By J.S. Smith
Premillennialism is a system of religious belief wherein the kingdom of Christ does not now exist, but will be established as an earthly nation in the future. Jesus will sit on the literal throne of David in the city of Jerusalem and physically rule the world.
Premillennialism is built on one highly untenable principle: that when Jesus was incarnated, he intended to establish that earthly kingdom, but the Jews would not let him. Premillennialists ironically argue that the Jews were anticipating an earthly kingdom and Jesus came to establish an earthly kingdom and so the Jews pre-vented him. That doesn’t even make for good nonsense. If Jesus were establishing the kind of kingdom they wanted, why would they stop him?
Premillennialists will concede that the prophecy of Daniel 2:36-44 pointed to a kingdom being instituted in the first century A.D., but submit that the fulfillment was postponed until such a time as the Jews could be converted en masse to Christ and allow him to take his throne. But for prophecy to be accurate, it cannot be postponed. I predicted in 1992 that the Atlanta Braves were a team of destiny and would win the World Series. Am I therefore accurate because my prediction was merely postponed until October 1995? Of course not; the uncooperative Toronto Blue Jays proved me wrong.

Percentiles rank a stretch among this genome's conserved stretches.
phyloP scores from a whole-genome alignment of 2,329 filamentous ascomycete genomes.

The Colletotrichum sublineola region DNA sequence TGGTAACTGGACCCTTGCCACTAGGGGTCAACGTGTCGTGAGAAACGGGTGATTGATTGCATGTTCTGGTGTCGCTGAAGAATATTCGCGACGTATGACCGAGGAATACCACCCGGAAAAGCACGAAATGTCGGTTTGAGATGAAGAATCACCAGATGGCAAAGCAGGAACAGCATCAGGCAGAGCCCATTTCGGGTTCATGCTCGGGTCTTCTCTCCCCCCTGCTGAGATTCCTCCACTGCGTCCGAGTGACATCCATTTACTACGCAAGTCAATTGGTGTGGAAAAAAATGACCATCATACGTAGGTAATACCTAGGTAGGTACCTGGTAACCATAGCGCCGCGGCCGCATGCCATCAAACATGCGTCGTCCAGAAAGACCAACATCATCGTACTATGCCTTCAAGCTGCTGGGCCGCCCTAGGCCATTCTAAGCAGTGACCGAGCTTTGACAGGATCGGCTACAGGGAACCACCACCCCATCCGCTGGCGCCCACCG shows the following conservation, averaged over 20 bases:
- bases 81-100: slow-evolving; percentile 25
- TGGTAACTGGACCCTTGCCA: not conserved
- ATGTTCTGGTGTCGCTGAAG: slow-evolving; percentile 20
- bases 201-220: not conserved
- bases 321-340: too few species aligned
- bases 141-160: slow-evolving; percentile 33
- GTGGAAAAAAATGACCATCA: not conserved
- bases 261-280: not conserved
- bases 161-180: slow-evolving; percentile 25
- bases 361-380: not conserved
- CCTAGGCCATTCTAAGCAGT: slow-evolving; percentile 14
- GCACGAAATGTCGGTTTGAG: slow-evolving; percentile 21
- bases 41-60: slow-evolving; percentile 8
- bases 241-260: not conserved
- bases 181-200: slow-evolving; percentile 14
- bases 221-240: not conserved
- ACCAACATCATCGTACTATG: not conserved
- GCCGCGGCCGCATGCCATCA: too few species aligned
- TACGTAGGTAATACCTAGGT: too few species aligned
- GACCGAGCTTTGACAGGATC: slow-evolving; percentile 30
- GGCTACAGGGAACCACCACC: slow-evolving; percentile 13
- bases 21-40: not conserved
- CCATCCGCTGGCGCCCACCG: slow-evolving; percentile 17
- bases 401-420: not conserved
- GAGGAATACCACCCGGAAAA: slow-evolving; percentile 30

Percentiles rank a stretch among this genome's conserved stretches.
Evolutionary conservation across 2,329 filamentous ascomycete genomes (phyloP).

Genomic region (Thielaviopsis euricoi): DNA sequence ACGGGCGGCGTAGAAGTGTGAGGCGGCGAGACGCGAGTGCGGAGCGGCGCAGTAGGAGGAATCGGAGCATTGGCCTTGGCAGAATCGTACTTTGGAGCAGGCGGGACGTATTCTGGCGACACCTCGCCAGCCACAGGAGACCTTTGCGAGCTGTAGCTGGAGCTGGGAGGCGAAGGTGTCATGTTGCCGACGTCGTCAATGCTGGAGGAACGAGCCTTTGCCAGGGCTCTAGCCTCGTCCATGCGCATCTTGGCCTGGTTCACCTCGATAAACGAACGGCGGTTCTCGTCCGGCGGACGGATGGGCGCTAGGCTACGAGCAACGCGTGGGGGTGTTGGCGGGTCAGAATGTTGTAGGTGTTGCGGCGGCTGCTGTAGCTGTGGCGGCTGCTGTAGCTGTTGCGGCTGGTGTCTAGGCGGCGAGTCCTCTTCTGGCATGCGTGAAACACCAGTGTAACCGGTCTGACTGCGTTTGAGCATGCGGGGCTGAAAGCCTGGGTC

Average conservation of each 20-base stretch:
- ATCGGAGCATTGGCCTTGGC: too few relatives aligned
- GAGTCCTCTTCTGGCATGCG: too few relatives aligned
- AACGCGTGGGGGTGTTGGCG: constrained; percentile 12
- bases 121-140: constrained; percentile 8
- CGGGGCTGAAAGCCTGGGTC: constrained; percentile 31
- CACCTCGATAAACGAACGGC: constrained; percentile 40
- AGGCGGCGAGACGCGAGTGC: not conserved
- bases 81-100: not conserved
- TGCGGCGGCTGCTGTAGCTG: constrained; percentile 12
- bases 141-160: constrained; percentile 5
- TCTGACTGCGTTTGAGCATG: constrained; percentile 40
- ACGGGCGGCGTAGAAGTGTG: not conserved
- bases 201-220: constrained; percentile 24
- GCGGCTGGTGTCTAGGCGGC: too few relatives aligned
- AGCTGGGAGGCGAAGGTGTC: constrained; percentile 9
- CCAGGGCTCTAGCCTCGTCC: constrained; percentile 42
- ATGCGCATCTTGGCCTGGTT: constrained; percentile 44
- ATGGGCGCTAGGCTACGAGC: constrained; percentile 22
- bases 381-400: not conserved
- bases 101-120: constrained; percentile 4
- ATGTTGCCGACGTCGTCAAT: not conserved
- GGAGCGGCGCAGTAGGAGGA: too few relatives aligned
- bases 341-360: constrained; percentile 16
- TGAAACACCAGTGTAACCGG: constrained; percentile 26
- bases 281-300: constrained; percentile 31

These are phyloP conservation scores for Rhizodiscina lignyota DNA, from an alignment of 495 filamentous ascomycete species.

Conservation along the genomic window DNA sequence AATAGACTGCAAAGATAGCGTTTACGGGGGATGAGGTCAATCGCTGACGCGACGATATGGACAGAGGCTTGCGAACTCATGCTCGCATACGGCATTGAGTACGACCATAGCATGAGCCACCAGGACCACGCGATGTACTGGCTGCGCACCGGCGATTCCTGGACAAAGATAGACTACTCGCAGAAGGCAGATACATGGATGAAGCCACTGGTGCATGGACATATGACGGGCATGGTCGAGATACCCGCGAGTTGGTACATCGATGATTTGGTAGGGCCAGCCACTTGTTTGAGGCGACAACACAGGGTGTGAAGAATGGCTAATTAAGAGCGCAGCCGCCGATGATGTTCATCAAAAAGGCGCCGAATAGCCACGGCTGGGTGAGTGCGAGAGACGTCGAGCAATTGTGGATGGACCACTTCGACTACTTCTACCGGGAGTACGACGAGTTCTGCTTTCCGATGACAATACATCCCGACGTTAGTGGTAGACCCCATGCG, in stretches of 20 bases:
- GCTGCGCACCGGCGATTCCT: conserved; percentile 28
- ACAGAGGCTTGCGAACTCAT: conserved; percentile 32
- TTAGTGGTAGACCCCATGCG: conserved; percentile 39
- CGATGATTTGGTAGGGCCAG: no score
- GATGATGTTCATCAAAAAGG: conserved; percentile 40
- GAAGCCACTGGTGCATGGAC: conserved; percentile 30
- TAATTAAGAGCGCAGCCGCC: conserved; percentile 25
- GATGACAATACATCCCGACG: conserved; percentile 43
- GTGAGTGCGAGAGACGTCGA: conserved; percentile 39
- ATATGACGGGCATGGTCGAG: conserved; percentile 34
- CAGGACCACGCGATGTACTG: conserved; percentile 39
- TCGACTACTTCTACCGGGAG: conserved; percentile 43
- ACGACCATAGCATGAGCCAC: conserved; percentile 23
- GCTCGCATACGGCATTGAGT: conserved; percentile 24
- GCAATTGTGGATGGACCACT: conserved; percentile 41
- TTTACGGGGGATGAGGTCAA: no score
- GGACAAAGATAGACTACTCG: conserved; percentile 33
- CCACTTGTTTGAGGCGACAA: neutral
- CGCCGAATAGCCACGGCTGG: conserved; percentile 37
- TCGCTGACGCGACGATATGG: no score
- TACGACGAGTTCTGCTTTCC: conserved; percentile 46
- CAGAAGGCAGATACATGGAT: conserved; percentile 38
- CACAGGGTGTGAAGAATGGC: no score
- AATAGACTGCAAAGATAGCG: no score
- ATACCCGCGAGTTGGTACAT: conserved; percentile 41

The point is simple and unavoidable: Either the kingdom was established as prophesied or the prophets were false, Jesus was a failure and God is impotent. The postponement theory is an apology for God’s supposed downfall.
Look more closely at Daniel 2 and see if it allows for a postponement. Daniel said that four great empires would rule the world until God’s kingdom was set up. He identified the first as that of Nebuchadnezzar of Babylon, to whom he spoke. Tracing Daniel’s prophecy from that point, the next empire was the Medo-Persian(539 B.C.), less splendid and unified, but larger and more enduring. The third nation to follow was the Greek of Alexander the Great (330 B.C.). Then came Daniel’s fourth empire, the Roman, stronger, brutal and unrefined. “And in the days of the these kings the God of heaven will set up his kingdom which shall never be destroyed; and the kingdom shall not be left to other people; it shall break in pieces and consume all these kingdoms, and it shall stand forever” (Dan. 2:44).